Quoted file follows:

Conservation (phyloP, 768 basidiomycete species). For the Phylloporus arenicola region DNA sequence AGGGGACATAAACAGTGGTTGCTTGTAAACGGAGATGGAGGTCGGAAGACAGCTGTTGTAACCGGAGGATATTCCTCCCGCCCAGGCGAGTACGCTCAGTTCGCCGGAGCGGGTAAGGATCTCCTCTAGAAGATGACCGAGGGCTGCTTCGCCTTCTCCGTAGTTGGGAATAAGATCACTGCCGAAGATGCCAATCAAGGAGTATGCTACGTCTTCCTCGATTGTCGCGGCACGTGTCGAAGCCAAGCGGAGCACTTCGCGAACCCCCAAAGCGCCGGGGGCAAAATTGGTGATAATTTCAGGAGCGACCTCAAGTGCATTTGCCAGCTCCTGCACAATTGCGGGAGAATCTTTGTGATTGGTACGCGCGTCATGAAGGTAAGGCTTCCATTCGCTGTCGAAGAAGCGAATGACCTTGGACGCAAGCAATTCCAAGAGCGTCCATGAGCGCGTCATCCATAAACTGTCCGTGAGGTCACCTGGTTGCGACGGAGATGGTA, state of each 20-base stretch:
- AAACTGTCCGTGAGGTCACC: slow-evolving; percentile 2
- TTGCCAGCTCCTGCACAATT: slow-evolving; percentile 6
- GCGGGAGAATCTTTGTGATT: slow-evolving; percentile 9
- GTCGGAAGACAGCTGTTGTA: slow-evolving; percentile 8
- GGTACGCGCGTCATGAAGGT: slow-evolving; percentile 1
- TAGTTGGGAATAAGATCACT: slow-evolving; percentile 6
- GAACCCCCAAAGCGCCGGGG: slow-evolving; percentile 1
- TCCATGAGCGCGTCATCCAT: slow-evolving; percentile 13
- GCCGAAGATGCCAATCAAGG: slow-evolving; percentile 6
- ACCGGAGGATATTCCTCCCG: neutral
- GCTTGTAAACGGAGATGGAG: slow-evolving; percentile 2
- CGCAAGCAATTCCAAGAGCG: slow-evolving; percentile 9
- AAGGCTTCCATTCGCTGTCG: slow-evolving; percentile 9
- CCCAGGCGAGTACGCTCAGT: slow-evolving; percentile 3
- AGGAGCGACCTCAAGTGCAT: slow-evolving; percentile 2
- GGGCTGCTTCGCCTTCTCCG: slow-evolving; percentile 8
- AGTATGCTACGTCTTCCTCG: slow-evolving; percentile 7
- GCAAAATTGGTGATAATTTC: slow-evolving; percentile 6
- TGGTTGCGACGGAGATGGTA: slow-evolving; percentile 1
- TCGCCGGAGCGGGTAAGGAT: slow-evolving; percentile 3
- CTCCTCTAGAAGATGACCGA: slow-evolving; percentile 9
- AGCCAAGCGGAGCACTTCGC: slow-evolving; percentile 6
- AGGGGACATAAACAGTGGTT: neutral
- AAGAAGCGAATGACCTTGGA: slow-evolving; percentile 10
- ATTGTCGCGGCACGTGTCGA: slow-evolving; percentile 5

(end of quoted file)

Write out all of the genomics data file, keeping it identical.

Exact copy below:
Conservation (phyloP, 768 basidiomycete species). For the Phylloporus arenicola region DNA sequence AGGGGACATAAACAGTGGTTGCTTGTAAACGGAGATGGAGGTCGGAAGACAGCTGTTGTAACCGGAGGATATTCCTCCCGCCCAGGCGAGTACGCTCAGTTCGCCGGAGCGGGTAAGGATCTCCTCTAGAAGATGACCGAGGGCTGCTTCGCCTTCTCCGTAGTTGGGAATAAGATCACTGCCGAAGATGCCAATCAAGGAGTATGCTACGTCTTCCTCGATTGTCGCGGCACGTGTCGAAGCCAAGCGGAGCACTTCGCGAACCCCCAAAGCGCCGGGGGCAAAATTGGTGATAATTTCAGGAGCGACCTCAAGTGCATTTGCCAGCTCCTGCACAATTGCGGGAGAATCTTTGTGATTGGTACGCGCGTCATGAAGGTAAGGCTTCCATTCGCTGTCGAAGAAGCGAATGACCTTGGACGCAAGCAATTCCAAGAGCGTCCATGAGCGCGTCATCCATAAACTGTCCGTGAGGTCACCTGGTTGCGACGGAGATGGTA, state of each 20-base stretch:
- AAACTGTCCGTGAGGTCACC: slow-evolving; percentile 2
- TTGCCAGCTCCTGCACAATT: slow-evolving; percentile 6
- GCGGGAGAATCTTTGTGATT: slow-evolving; percentile 9
- GTCGGAAGACAGCTGTTGTA: slow-evolving; percentile 8
- GGTACGCGCGTCATGAAGGT: slow-evolving; percentile 1
- TAGTTGGGAATAAGATCACT: slow-evolving; percentile 6
- GAACCCCCAAAGCGCCGGGG: slow-evolving; percentile 1
- TCCATGAGCGCGTCATCCAT: slow-evolving; percentile 13
- GCCGAAGATGCCAATCAAGG: slow-evolving; percentile 6
- ACCGGAGGATATTCCTCCCG: neutral
- GCTTGTAAACGGAGATGGAG: slow-evolving; percentile 2
- CGCAAGCAATTCCAAGAGCG: slow-evolving; percentile 9
- AAGGCTTCCATTCGCTGTCG: slow-evolving; percentile 9
- CCCAGGCGAGTACGCTCAGT: slow-evolving; percentile 3
- AGGAGCGACCTCAAGTGCAT: slow-evolving; percentile 2
- GGGCTGCTTCGCCTTCTCCG: slow-evolving; percentile 8
- AGTATGCTACGTCTTCCTCG: slow-evolving; percentile 7
- GCAAAATTGGTGATAATTTC: slow-evolving; percentile 6
- TGGTTGCGACGGAGATGGTA: slow-evolving; percentile 1
- TCGCCGGAGCGGGTAAGGAT: slow-evolving; percentile 3
- CTCCTCTAGAAGATGACCGA: slow-evolving; percentile 9
- AGCCAAGCGGAGCACTTCGC: slow-evolving; percentile 6
- AGGGGACATAAACAGTGGTT: neutral
- AAGAAGCGAATGACCTTGGA: slow-evolving; percentile 10
- ATTGTCGCGGCACGTGTCGA: slow-evolving; percentile 5